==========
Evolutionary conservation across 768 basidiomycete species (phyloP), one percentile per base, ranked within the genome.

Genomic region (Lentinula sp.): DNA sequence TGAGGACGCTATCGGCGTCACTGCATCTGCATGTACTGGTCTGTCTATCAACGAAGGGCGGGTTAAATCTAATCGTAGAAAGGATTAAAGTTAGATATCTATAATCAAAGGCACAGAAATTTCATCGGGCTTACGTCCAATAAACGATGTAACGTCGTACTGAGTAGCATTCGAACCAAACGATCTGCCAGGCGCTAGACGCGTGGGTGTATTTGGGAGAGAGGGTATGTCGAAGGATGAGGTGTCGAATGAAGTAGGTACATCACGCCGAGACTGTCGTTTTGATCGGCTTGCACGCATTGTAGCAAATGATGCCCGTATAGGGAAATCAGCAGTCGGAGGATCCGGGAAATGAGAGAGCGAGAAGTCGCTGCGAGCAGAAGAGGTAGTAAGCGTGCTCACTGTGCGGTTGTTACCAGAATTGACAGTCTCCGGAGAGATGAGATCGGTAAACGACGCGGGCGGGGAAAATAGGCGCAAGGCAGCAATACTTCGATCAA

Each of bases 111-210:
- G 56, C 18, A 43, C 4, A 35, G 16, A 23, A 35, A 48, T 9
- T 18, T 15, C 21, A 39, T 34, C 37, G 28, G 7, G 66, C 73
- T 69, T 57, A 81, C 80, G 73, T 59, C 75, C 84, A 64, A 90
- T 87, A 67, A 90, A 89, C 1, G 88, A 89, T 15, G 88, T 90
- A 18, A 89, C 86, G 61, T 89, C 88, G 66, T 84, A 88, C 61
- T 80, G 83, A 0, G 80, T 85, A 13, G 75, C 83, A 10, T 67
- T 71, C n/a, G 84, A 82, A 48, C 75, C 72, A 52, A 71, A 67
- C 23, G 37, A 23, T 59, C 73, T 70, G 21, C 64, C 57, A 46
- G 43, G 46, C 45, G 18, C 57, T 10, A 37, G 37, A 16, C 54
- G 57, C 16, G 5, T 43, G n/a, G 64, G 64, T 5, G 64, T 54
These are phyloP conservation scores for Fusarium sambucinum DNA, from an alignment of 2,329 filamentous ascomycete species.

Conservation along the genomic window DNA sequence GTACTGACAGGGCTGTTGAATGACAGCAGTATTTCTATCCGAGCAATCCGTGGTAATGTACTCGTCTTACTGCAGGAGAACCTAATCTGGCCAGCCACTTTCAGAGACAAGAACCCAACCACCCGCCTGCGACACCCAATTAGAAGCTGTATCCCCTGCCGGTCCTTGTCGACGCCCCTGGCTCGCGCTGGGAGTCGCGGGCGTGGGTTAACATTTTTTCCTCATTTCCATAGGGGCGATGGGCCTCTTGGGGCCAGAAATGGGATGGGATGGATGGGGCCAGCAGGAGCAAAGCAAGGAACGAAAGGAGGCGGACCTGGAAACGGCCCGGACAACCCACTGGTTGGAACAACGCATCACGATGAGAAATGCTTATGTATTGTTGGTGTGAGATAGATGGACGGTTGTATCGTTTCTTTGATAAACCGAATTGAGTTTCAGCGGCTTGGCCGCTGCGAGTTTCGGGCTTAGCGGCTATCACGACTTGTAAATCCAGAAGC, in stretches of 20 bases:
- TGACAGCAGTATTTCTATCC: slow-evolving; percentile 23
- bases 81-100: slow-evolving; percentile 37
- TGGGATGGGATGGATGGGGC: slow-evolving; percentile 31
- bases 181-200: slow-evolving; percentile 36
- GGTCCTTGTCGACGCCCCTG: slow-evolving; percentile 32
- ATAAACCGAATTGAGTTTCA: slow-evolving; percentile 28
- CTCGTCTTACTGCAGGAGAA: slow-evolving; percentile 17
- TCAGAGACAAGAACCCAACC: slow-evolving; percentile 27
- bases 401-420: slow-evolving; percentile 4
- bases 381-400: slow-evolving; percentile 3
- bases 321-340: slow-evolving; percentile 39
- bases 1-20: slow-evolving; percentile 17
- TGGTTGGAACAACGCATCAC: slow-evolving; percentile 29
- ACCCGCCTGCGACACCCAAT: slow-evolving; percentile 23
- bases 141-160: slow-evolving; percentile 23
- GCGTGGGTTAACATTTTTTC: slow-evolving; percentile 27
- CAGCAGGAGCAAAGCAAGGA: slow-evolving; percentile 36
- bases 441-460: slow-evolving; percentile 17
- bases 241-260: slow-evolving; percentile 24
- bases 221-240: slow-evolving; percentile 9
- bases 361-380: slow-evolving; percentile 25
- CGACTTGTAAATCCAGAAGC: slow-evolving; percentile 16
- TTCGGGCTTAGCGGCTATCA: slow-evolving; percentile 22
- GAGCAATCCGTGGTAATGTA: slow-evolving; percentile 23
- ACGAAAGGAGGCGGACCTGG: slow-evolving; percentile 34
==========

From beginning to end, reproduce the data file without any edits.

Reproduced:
Evolutionary conservation across 768 basidiomycete species (phyloP), one percentile per base, ranked within the genome.

Genomic region (Lentinula sp.): DNA sequence TGAGGACGCTATCGGCGTCACTGCATCTGCATGTACTGGTCTGTCTATCAACGAAGGGCGGGTTAAATCTAATCGTAGAAAGGATTAAAGTTAGATATCTATAATCAAAGGCACAGAAATTTCATCGGGCTTACGTCCAATAAACGATGTAACGTCGTACTGAGTAGCATTCGAACCAAACGATCTGCCAGGCGCTAGACGCGTGGGTGTATTTGGGAGAGAGGGTATGTCGAAGGATGAGGTGTCGAATGAAGTAGGTACATCACGCCGAGACTGTCGTTTTGATCGGCTTGCACGCATTGTAGCAAATGATGCCCGTATAGGGAAATCAGCAGTCGGAGGATCCGGGAAATGAGAGAGCGAGAAGTCGCTGCGAGCAGAAGAGGTAGTAAGCGTGCTCACTGTGCGGTTGTTACCAGAATTGACAGTCTCCGGAGAGATGAGATCGGTAAACGACGCGGGCGGGGAAAATAGGCGCAAGGCAGCAATACTTCGATCAA

Each of bases 111-210:
- G 56, C 18, A 43, C 4, A 35, G 16, A 23, A 35, A 48, T 9
- T 18, T 15, C 21, A 39, T 34, C 37, G 28, G 7, G 66, C 73
- T 69, T 57, A 81, C 80, G 73, T 59, C 75, C 84, A 64, A 90
- T 87, A 67, A 90, A 89, C 1, G 88, A 89, T 15, G 88, T 90
- A 18, A 89, C 86, G 61, T 89, C 88, G 66, T 84, A 88, C 61
- T 80, G 83, A 0, G 80, T 85, A 13, G 75, C 83, A 10, T 67
- T 71, C n/a, G 84, A 82, A 48, C 75, C 72, A 52, A 71, A 67
- C 23, G 37, A 23, T 59, C 73, T 70, G 21, C 64, C 57, A 46
- G 43, G 46, C 45, G 18, C 57, T 10, A 37, G 37, A 16, C 54
- G 57, C 16, G 5, T 43, G n/a, G 64, G 64, T 5, G 64, T 54
These are phyloP conservation scores for Fusarium sambucinum DNA, from an alignment of 2,329 filamentous ascomycete species.

Conservation along the genomic window DNA sequence GTACTGACAGGGCTGTTGAATGACAGCAGTATTTCTATCCGAGCAATCCGTGGTAATGTACTCGTCTTACTGCAGGAGAACCTAATCTGGCCAGCCACTTTCAGAGACAAGAACCCAACCACCCGCCTGCGACACCCAATTAGAAGCTGTATCCCCTGCCGGTCCTTGTCGACGCCCCTGGCTCGCGCTGGGAGTCGCGGGCGTGGGTTAACATTTTTTCCTCATTTCCATAGGGGCGATGGGCCTCTTGGGGCCAGAAATGGGATGGGATGGATGGGGCCAGCAGGAGCAAAGCAAGGAACGAAAGGAGGCGGACCTGGAAACGGCCCGGACAACCCACTGGTTGGAACAACGCATCACGATGAGAAATGCTTATGTATTGTTGGTGTGAGATAGATGGACGGTTGTATCGTTTCTTTGATAAACCGAATTGAGTTTCAGCGGCTTGGCCGCTGCGAGTTTCGGGCTTAGCGGCTATCACGACTTGTAAATCCAGAAGC, in stretches of 20 bases:
- TGACAGCAGTATTTCTATCC: slow-evolving; percentile 23
- bases 81-100: slow-evolving; percentile 37
- TGGGATGGGATGGATGGGGC: slow-evolving; percentile 31
- bases 181-200: slow-evolving; percentile 36
- GGTCCTTGTCGACGCCCCTG: slow-evolving; percentile 32
- ATAAACCGAATTGAGTTTCA: slow-evolving; percentile 28
- CTCGTCTTACTGCAGGAGAA: slow-evolving; percentile 17
- TCAGAGACAAGAACCCAACC: slow-evolving; percentile 27
- bases 401-420: slow-evolving; percentile 4
- bases 381-400: slow-evolving; percentile 3
- bases 321-340: slow-evolving; percentile 39
- bases 1-20: slow-evolving; percentile 17
- TGGTTGGAACAACGCATCAC: slow-evolving; percentile 29
- ACCCGCCTGCGACACCCAAT: slow-evolving; percentile 23
- bases 141-160: slow-evolving; percentile 23
- GCGTGGGTTAACATTTTTTC: slow-evolving; percentile 27
- CAGCAGGAGCAAAGCAAGGA: slow-evolving; percentile 36
- bases 441-460: slow-evolving; percentile 17
- bases 241-260: slow-evolving; percentile 24
- bases 221-240: slow-evolving; percentile 9
- bases 361-380: slow-evolving; percentile 25
- CGACTTGTAAATCCAGAAGC: slow-evolving; percentile 16
- TTCGGGCTTAGCGGCTATCA: slow-evolving; percentile 22
- GAGCAATCCGTGGTAATGTA: slow-evolving; percentile 23
- ACGAAAGGAGGCGGACCTGG: slow-evolving; percentile 34